But, to the new book of stories. 'Tooth and Claw' is Boyle's seventh collection, amazing in itself. That's into Updike/William Trevor territory. Combine that with his ten novels and you can guage how impressive that is. However, we all know that cliche about quantity versus quality. It's an insult to Boyle to suggest that he just cranks out the quality but provides no quality, in addition to not being true. But one gets the impression sometimes that he's racing to keep pace with his own self-imposed quotas. On his web site he is constantly talking about ideas for the 'next collection' or the 'next novel' as if those are the only options he has in the future, either another novel or another collection. I find myself sometimes wondering if he should break his own pattern sometimes. But that's neither here nor there. The story ideas keep coming to this guy, and every time he puts out a new collection, there are anywhere from 15-17 new ones to add to his catalogue.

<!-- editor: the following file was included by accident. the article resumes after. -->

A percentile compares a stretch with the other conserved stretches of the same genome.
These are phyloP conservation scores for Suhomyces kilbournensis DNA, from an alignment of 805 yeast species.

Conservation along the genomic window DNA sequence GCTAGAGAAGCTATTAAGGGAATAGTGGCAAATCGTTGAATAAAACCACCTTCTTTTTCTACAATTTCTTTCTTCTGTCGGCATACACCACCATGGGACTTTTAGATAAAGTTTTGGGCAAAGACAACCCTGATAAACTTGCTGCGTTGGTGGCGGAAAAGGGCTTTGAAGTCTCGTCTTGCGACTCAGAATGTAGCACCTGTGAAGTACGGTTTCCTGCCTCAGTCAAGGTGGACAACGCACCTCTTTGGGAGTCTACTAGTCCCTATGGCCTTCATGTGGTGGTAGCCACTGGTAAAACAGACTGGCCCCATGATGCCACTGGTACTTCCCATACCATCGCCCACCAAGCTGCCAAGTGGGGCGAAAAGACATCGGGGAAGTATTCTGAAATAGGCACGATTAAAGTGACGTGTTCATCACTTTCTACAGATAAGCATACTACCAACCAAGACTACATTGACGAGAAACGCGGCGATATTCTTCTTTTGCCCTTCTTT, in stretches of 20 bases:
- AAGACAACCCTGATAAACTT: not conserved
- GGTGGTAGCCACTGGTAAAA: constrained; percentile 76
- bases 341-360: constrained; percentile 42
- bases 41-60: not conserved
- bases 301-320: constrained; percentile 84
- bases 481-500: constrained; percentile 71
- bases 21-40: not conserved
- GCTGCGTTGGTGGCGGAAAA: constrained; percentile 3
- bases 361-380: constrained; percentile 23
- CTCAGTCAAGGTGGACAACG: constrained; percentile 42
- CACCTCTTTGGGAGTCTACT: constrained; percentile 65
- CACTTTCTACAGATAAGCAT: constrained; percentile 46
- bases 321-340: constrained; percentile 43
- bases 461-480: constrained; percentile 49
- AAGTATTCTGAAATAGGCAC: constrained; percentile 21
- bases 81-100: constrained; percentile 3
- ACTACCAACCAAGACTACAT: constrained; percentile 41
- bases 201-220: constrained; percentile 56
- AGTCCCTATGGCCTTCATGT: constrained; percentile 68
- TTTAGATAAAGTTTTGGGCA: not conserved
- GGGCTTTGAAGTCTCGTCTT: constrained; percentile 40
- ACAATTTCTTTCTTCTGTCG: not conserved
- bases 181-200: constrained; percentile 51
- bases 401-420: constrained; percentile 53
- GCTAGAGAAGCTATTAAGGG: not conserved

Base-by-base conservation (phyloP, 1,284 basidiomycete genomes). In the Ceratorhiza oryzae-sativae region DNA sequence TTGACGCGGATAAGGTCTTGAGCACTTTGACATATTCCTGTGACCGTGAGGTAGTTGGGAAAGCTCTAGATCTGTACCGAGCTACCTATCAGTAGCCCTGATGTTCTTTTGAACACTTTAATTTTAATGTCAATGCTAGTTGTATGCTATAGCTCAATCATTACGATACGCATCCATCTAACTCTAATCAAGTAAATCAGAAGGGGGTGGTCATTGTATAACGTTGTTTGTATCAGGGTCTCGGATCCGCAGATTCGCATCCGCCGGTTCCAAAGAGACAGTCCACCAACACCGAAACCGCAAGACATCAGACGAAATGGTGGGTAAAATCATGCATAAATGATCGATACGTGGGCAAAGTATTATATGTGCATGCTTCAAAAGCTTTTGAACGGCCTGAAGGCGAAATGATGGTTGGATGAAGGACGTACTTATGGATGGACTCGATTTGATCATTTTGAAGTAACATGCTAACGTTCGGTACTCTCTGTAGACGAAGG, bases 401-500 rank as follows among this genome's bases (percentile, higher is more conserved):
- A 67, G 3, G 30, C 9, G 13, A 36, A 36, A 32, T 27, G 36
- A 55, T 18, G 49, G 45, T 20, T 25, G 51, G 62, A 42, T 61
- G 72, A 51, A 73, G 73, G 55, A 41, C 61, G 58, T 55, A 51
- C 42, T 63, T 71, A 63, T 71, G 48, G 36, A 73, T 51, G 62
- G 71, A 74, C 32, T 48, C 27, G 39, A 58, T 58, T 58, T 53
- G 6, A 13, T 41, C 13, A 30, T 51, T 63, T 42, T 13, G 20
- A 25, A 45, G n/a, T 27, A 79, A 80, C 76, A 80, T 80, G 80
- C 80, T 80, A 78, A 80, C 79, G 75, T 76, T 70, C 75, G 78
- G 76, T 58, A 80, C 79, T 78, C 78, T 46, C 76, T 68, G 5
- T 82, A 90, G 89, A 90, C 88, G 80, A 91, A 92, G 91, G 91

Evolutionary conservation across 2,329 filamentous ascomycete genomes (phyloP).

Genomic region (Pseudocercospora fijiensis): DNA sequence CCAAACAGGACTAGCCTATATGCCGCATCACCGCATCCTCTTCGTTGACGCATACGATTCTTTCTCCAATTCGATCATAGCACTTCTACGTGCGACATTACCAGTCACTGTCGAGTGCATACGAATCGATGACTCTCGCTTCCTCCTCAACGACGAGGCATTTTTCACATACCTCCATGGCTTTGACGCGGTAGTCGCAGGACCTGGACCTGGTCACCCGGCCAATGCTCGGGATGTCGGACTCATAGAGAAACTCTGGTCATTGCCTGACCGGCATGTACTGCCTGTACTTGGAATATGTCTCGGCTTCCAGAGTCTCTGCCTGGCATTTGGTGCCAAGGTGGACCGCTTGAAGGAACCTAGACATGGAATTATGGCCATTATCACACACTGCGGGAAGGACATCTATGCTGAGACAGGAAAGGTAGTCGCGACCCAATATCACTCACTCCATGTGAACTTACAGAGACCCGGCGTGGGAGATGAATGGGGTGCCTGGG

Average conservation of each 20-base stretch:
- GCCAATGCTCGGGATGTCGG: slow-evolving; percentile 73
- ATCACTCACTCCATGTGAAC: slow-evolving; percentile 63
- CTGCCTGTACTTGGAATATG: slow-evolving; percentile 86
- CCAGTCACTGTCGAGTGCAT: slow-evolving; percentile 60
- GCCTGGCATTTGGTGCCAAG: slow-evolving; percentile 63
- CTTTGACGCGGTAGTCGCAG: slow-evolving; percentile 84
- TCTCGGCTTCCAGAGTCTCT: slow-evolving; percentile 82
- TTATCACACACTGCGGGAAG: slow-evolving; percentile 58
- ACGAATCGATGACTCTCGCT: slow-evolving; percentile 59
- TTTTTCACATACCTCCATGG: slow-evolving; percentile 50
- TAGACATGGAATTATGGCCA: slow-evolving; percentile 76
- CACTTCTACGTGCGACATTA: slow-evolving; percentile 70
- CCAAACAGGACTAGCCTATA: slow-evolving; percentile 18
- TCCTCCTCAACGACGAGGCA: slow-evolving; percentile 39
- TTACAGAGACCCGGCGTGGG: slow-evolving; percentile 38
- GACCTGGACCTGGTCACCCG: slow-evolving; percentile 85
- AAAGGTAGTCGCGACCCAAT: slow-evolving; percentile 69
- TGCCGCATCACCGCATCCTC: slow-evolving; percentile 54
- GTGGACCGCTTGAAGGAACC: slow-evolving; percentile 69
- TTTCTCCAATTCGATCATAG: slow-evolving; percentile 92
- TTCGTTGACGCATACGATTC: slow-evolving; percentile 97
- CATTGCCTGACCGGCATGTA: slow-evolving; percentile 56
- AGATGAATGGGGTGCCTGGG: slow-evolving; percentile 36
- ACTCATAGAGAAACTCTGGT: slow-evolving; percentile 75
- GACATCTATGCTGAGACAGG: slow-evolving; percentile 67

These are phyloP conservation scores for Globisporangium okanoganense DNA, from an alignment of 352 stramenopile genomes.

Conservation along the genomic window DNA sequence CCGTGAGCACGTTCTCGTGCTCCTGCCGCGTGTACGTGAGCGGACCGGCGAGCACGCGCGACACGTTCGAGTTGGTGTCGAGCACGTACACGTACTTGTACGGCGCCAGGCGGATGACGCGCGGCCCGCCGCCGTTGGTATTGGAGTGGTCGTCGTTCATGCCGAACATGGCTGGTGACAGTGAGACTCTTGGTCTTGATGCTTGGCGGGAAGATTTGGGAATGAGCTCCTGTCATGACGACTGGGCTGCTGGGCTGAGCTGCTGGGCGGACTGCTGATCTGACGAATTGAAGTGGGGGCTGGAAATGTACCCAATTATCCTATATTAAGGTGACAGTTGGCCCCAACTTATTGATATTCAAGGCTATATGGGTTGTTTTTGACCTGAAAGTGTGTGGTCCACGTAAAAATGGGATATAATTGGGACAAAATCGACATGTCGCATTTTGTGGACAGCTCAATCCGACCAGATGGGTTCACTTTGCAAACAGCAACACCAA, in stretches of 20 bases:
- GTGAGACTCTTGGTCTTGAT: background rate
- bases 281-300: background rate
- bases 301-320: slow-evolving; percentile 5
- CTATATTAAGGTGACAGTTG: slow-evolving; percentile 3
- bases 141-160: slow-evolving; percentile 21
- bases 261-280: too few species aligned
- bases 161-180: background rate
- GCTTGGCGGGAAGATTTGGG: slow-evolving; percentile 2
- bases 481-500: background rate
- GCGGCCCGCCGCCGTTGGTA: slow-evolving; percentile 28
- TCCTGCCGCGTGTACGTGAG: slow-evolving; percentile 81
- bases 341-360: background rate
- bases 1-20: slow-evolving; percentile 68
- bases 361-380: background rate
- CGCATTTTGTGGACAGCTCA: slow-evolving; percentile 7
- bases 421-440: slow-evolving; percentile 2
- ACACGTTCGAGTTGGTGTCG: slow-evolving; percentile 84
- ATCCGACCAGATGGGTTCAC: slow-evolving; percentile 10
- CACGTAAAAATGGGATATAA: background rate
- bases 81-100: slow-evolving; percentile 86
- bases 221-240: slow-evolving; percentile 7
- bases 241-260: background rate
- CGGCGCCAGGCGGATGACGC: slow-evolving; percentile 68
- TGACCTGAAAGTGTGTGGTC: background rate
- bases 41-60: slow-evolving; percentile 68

I found 'Tooth and Claw' to be somewhat of a letdown. Especially having had exposure to his earlier collections 'Without a Hero' and 'Descent of Man'. It's not that Boyle lacks ideas: each story is different from the one before, each scenario is different, and although he favors the first person-male narrator the most, he does write from the point of view of women, and he does write third-person narratives as well. One can't knock his ability to assume other voices or imagine characters who don't resemble himself. Nor can one ding him for originality: in this volume, there are stories concerning falling meteors, women who literally go the dogs, blizzards, a trek across 18th century Connecticut, extreme sleep deprivation, heroin addiction, and an African serval (form of cat). There is plenty there to retain a readers' interest.